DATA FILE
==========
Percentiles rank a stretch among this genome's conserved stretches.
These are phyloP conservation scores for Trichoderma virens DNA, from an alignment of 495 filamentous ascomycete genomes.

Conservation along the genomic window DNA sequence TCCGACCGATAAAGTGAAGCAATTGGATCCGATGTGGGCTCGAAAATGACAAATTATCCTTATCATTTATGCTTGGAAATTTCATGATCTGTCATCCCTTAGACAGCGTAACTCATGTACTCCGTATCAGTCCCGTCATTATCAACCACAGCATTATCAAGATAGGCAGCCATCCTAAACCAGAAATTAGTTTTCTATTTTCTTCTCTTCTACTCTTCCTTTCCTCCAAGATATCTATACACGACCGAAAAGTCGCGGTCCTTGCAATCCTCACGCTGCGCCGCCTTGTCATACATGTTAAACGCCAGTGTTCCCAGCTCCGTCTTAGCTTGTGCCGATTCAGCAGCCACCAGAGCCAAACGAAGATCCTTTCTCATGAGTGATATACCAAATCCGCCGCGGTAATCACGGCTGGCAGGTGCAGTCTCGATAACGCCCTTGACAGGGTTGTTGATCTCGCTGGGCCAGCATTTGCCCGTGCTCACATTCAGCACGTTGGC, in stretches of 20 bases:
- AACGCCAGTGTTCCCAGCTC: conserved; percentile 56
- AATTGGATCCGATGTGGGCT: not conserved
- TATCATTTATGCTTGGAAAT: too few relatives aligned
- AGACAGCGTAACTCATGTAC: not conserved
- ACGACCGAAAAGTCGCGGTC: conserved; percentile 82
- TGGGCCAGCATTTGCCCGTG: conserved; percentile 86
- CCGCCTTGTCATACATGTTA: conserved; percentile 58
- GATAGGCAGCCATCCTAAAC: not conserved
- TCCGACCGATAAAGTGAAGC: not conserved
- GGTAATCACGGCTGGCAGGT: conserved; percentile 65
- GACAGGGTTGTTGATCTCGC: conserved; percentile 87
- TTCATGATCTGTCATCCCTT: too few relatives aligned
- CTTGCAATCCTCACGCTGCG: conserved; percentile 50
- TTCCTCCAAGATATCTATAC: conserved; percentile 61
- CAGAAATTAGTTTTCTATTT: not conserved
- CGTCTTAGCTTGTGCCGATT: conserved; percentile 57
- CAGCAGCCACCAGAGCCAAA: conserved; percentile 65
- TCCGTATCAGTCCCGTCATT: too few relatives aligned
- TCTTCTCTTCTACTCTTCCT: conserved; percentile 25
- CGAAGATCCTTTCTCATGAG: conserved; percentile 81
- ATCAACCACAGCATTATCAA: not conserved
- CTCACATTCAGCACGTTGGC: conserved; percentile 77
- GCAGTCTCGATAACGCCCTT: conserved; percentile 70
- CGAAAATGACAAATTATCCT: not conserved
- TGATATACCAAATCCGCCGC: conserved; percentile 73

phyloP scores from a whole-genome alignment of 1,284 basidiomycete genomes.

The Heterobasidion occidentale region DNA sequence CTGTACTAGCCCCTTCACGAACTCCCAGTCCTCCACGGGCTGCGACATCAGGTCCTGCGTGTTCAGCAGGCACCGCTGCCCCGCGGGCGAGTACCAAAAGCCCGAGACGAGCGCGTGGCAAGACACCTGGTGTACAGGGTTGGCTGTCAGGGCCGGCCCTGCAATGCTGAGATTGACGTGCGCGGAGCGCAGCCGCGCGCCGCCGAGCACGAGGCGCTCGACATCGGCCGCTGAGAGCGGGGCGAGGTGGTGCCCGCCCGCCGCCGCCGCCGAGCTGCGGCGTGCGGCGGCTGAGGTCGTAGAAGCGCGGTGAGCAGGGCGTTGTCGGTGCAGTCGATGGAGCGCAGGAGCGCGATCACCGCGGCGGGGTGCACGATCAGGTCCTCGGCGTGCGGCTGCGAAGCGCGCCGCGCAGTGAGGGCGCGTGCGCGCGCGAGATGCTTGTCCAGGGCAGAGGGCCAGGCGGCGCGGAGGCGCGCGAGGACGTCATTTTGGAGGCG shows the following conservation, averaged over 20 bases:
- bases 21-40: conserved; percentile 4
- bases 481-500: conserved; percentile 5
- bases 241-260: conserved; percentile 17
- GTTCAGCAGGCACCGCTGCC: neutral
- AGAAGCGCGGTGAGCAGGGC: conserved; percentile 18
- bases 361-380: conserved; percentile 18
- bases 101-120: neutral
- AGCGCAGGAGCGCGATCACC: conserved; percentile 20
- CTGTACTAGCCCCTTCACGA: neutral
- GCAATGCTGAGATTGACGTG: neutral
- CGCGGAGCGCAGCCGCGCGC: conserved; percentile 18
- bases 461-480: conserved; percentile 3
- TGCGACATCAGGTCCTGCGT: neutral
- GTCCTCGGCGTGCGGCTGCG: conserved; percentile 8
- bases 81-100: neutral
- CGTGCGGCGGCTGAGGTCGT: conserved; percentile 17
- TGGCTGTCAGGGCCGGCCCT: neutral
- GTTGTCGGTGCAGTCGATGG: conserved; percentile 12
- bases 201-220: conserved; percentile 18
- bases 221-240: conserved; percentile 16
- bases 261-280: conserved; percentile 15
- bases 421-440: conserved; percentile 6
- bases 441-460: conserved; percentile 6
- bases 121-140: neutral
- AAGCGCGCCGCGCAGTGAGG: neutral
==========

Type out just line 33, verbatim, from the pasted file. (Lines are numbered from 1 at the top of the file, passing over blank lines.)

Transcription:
- bases 241-260: conserved; percentile 17